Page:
We don’t dismiss the possibility of an economic downturn lurking, but to cause a global recession, our study of history suggests the economic negative must be capable of destroying trillions of pounds in global GDP. Our review of forward-looking economic indicators and current political conditions doesn’t reveal anything that may qualify right now. Yes, we see plenty of regional economic headwinds (e.g., China’s latest lockdowns). But unless a negative morphs into something with the scale of roiling the global economy, a global recession is unlikely, in our view. Critically, today’s negatives are also broadly discussed amongst financial market observers and commentators we follow, sapping their ability to sneak up on anyone.   

Moreover, our research shows signs of a looming global recession aren’t showing up in most broad economic data. Despite the war in Ukraine, data, including PMIs, continue pointing to eurozone growth—arguing against a regional recession on the Continent.[xi] We think PMIs better resemble a return to pre-pandemic trends, with countries getting back to a more normal mix of economic activity within the services and manufacturing sectors—where the former dominates GDP amongst major developed nations.[xii] As society makes its way to a post-COVID reality and learns to live with the virus, we think services will continue chugging along, benefitting those developed world, services-driven economies.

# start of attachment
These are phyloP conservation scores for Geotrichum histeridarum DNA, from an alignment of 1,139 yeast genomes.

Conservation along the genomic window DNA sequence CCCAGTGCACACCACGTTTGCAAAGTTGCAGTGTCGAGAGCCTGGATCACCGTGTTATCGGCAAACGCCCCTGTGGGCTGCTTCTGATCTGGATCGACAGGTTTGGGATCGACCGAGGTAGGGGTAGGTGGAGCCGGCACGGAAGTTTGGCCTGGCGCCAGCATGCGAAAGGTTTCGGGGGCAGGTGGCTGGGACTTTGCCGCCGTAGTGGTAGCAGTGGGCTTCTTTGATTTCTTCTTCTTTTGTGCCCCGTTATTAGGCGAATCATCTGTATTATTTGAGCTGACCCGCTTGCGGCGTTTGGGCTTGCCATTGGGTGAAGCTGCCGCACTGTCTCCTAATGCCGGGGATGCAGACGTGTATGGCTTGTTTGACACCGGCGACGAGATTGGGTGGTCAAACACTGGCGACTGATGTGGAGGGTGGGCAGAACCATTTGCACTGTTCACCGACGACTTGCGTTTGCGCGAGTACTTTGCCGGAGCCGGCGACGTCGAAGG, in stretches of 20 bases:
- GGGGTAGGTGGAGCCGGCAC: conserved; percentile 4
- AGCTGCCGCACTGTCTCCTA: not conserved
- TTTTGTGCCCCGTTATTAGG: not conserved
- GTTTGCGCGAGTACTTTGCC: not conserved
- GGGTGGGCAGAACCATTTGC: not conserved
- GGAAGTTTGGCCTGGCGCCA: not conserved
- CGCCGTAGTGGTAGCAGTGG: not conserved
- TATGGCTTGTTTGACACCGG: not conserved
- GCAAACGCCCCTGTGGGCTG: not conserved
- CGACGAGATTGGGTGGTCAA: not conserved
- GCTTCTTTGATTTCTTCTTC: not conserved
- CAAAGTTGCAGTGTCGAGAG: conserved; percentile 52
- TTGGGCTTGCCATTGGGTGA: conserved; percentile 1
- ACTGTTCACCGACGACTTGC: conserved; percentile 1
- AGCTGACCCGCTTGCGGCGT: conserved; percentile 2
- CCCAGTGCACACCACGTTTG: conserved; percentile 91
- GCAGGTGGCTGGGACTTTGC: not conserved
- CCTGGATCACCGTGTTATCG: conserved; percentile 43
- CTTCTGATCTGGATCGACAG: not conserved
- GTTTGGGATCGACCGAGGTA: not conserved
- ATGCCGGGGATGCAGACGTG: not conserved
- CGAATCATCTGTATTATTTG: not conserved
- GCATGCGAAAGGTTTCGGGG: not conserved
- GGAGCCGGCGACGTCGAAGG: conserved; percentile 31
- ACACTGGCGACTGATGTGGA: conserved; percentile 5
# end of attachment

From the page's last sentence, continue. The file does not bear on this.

Now, we acknowledge individual nations or even regions may struggle economically, and some may even suffer recessions. However, our study of economic history implies that is true even during long-running global expansions—for example, during the 2009 – 2020 global expansion, the eurozone endured a regional economic downturn that didn’t prevent world GDP from rising.[xiii] We have found pockets of weakness don’t automatically derail everything else, as very often, areas of strength wind up pulling them along. In our view, reality continues to look better than many economic commentators we follow seem to appreciate, especially amidst the prevalent pessimism right now. The big disconnect between expectations and economic reality is reason to be optimistic about stocks going forward, in our view.

[i] Source: S&P Global, as of 24/5/2022.

[ii] “How Russia’s War Could Knock Out Europe’s Economy,” Charles Riley, CNN, 8/3/2022.

[iii] See note i.

[iv] Ibid.

[v] Ibid.

[vi] Ibid.

[vii] “Recession Warning From Germany’s Top Economic Advisors as Putin’s Gas Deadline Nears,” Silvia Amaro, CNBC, 31/3/2022.

[viii] Source: FactSet, as of 24/5/2022.

[ix] Source: S&P Global, as of 24/5/2022.

[x] Source: FactSet, as of 24/5/2022.

[xi] Ibid. Statement based on composite PMIs for eurozone, Germany and France, May 2022.

[xii] Source: World Bank, as of 26/5/2022. Statement based on services, value added as a percentage of GDP, for eurozone (66.4% as of 2020), UK (72.8% as of 2020), the United States (77.3% as of 2019) and Japan (69.3% as of 2019).

[xiii] Source: World Bank, as of 25/4/2022. Statement based on annual percent change in World GDP and eurozone GDP in constant 2015 USD in 2012.